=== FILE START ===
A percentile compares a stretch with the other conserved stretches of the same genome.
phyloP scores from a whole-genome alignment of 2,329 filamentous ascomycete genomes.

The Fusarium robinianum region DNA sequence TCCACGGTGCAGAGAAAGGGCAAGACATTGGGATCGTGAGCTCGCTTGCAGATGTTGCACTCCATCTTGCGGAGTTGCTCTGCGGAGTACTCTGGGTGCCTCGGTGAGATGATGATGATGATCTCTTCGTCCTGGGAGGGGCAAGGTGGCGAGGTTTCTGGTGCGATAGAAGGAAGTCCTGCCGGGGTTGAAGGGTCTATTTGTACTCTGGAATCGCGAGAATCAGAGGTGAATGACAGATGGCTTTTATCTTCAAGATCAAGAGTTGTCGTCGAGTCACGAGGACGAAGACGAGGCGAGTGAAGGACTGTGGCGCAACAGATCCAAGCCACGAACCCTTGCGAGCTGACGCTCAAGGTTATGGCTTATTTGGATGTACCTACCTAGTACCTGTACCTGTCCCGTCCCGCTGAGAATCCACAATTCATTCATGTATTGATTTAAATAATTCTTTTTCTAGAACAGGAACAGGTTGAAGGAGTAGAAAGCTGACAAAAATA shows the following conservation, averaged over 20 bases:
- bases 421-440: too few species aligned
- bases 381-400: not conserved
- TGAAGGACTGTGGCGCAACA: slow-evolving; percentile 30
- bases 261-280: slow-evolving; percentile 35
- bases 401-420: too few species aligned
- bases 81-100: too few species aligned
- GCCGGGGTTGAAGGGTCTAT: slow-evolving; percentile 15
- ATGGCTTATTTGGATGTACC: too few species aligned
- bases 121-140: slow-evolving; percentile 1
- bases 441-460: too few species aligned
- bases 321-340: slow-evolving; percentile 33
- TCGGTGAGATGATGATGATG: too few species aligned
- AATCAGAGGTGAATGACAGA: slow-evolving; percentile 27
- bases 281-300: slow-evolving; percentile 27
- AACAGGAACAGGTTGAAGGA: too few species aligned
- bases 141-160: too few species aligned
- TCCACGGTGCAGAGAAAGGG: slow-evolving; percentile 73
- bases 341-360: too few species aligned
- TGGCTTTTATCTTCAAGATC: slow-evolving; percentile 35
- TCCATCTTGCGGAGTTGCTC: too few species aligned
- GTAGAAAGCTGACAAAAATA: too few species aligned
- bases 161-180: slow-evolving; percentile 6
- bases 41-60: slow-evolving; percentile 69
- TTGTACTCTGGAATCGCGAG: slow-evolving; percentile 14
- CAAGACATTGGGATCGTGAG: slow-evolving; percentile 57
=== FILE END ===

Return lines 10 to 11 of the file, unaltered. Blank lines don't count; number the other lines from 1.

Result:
- GCCGGGGTTGAAGGGTCTAT: slow-evolving; percentile 15
- ATGGCTTATTTGGATGTACC: too few species aligned